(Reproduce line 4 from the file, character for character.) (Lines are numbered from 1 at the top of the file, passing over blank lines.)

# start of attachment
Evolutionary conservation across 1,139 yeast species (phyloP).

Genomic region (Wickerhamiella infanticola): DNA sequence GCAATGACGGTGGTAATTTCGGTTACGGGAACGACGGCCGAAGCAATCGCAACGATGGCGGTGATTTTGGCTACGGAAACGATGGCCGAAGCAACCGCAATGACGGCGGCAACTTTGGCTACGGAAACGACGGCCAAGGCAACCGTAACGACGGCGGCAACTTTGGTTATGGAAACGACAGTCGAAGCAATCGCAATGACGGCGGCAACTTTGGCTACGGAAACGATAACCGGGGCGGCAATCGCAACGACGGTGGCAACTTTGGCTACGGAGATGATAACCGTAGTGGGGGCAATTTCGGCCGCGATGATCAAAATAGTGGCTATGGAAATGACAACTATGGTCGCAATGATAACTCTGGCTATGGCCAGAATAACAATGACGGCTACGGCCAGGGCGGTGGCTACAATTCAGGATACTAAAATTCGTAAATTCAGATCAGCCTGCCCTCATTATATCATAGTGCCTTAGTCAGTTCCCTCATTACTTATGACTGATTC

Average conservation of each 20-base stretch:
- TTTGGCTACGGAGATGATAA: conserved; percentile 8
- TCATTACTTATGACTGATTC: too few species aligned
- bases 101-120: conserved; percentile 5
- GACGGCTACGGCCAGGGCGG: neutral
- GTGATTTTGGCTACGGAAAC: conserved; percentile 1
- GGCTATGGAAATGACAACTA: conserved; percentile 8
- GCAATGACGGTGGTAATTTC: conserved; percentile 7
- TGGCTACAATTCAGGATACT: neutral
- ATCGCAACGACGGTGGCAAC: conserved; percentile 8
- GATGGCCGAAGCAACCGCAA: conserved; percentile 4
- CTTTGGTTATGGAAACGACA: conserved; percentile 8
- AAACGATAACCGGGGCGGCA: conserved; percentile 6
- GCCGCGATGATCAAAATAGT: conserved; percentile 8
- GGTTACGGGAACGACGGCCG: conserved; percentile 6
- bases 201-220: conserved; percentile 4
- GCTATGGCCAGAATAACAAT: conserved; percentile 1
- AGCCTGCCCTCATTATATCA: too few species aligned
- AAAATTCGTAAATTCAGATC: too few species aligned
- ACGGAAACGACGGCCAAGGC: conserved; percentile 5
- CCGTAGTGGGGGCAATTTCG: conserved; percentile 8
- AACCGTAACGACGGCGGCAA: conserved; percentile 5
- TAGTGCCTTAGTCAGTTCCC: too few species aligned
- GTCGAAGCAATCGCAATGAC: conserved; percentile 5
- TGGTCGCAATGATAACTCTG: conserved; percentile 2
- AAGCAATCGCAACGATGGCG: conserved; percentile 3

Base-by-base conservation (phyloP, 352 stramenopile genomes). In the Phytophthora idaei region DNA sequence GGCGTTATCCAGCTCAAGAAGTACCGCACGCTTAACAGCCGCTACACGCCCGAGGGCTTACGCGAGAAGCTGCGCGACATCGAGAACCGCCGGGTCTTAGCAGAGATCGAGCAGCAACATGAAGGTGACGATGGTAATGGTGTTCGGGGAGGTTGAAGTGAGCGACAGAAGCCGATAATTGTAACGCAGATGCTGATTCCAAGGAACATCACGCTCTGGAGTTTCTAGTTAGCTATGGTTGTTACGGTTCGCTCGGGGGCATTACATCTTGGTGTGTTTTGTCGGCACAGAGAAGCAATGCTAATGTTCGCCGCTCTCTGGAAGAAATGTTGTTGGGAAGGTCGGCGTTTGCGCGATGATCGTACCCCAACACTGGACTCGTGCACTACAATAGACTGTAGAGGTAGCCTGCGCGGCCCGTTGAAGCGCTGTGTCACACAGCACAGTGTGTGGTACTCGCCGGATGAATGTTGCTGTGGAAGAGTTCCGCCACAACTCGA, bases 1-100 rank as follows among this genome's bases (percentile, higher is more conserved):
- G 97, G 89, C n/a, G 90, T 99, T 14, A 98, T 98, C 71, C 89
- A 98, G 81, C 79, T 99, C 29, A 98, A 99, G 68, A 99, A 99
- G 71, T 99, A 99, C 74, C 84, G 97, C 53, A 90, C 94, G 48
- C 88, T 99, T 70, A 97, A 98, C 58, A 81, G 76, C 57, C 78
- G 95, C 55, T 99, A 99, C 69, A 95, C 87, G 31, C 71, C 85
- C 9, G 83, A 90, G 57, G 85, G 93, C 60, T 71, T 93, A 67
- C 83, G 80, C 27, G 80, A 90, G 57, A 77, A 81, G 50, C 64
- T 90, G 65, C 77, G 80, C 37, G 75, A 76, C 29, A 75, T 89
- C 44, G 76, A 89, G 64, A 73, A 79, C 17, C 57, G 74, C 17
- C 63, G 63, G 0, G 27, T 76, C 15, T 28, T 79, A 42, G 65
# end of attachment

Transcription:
- TTTGGCTACGGAGATGATAA: conserved; percentile 8